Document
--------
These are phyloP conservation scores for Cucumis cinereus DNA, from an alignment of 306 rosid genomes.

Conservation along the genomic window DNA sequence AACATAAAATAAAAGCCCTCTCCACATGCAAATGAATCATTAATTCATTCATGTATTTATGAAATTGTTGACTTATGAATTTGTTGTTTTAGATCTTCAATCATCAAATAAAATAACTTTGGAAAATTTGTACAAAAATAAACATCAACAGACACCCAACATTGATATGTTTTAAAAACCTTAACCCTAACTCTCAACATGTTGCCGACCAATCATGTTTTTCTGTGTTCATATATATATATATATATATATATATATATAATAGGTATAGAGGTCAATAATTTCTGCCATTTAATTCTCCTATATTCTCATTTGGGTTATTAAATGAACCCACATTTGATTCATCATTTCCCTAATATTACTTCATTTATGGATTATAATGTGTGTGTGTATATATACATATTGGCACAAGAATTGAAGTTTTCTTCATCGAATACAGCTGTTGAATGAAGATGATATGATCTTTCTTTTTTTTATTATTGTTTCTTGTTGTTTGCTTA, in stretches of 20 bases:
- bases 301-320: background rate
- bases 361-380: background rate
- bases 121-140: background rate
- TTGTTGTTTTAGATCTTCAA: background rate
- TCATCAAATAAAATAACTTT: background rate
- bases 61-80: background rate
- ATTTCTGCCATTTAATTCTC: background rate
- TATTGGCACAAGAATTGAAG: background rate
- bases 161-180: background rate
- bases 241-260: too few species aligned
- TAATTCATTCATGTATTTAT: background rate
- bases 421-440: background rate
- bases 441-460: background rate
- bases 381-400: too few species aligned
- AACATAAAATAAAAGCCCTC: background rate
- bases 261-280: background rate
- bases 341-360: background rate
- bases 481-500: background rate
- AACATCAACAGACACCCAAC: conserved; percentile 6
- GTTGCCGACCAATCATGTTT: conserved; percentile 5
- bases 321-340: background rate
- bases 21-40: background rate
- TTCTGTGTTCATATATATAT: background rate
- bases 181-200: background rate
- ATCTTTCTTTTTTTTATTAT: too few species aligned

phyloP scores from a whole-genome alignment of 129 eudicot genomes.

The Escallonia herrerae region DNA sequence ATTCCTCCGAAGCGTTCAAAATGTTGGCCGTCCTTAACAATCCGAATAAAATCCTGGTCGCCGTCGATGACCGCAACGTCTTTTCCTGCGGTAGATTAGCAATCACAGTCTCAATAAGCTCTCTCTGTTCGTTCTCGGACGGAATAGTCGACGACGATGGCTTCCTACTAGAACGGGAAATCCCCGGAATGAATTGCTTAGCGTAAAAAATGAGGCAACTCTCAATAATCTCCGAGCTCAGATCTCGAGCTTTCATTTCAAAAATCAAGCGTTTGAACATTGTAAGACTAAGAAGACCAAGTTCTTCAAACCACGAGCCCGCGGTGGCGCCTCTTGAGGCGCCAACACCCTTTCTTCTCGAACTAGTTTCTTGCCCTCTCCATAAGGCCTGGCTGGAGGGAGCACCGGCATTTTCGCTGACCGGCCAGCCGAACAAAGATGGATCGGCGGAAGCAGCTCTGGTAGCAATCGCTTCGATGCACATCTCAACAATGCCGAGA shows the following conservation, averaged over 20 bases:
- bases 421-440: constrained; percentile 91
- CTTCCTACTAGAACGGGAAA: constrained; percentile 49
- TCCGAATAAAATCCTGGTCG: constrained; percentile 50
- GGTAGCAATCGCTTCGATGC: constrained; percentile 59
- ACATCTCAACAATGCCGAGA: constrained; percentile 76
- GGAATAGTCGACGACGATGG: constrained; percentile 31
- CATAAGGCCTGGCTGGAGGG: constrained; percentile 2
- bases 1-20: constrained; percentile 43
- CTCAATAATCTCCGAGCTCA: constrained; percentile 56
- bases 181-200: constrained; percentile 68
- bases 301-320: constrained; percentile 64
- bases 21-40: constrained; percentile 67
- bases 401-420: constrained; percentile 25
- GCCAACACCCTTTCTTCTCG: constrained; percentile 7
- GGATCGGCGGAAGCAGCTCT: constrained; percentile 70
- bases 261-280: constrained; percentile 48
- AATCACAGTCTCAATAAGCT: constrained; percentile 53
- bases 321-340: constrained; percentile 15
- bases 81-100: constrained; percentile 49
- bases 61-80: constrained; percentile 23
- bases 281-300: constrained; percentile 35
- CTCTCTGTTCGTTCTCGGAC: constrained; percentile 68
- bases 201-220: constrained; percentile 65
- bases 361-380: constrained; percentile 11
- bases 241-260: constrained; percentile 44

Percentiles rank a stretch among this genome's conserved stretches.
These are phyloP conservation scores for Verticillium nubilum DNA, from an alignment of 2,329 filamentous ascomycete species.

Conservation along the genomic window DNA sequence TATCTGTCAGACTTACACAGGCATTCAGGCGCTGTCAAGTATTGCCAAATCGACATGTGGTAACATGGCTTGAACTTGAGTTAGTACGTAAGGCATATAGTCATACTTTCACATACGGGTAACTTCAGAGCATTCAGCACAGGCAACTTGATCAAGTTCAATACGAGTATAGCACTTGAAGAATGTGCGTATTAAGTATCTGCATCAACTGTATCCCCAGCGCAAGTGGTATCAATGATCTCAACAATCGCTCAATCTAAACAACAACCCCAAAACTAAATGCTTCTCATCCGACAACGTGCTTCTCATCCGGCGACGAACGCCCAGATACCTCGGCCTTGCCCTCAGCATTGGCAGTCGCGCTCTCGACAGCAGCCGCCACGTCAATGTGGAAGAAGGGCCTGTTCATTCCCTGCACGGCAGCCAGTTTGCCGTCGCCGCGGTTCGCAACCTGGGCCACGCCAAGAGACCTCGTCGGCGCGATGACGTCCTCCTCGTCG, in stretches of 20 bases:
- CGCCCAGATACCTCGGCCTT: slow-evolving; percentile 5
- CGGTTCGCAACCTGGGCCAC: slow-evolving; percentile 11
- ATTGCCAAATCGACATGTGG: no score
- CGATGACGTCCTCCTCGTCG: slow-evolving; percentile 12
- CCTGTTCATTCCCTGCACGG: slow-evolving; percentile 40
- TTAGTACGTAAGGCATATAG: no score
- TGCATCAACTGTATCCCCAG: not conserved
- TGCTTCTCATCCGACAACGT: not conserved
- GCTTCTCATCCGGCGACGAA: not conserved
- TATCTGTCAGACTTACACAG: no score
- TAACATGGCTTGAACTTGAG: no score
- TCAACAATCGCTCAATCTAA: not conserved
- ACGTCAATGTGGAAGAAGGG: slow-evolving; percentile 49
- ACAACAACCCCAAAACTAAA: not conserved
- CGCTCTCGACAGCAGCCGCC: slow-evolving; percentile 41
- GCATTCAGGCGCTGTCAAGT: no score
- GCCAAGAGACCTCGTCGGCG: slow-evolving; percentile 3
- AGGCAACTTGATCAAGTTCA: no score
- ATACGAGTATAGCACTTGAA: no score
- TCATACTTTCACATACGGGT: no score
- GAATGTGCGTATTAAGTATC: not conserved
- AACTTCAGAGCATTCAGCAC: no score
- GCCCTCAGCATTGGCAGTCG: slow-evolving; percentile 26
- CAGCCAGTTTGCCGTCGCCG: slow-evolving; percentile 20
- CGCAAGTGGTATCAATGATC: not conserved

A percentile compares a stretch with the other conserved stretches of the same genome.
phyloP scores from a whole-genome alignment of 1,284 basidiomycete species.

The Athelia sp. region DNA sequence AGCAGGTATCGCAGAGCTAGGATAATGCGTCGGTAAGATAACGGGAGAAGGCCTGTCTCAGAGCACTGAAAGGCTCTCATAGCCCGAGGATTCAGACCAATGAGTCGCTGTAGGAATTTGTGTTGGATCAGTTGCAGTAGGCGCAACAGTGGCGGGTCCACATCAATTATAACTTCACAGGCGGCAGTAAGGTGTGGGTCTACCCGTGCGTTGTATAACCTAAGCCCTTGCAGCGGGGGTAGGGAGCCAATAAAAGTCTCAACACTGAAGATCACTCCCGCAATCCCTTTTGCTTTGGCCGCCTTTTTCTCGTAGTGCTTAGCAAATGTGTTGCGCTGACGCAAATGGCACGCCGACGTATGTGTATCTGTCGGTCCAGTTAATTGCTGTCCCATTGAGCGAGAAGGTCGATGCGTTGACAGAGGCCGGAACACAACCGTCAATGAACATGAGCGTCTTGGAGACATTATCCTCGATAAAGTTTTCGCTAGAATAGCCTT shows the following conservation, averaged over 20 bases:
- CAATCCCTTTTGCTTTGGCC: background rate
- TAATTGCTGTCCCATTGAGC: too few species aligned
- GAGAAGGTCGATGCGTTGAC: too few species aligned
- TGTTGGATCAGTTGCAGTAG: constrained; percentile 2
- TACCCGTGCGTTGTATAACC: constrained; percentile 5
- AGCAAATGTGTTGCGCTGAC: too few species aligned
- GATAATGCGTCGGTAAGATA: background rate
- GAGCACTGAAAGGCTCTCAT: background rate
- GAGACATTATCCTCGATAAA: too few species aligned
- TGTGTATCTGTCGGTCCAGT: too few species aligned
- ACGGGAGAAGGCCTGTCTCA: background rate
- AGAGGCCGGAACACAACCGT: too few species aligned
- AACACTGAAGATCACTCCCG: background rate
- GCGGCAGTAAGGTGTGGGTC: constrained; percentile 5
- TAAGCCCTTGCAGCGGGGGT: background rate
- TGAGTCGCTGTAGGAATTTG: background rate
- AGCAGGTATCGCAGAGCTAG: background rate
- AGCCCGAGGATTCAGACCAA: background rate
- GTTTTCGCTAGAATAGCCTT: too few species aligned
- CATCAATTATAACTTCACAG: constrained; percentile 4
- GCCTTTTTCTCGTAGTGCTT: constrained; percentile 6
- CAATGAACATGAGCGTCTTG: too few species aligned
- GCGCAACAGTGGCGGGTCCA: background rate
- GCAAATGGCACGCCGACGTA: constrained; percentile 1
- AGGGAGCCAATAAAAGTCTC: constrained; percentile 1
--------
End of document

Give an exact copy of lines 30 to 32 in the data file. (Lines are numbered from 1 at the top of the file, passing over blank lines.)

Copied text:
- bases 421-440: constrained; percentile 91
- CTTCCTACTAGAACGGGAAA: constrained; percentile 49
- TCCGAATAAAATCCTGGTCG: constrained; percentile 50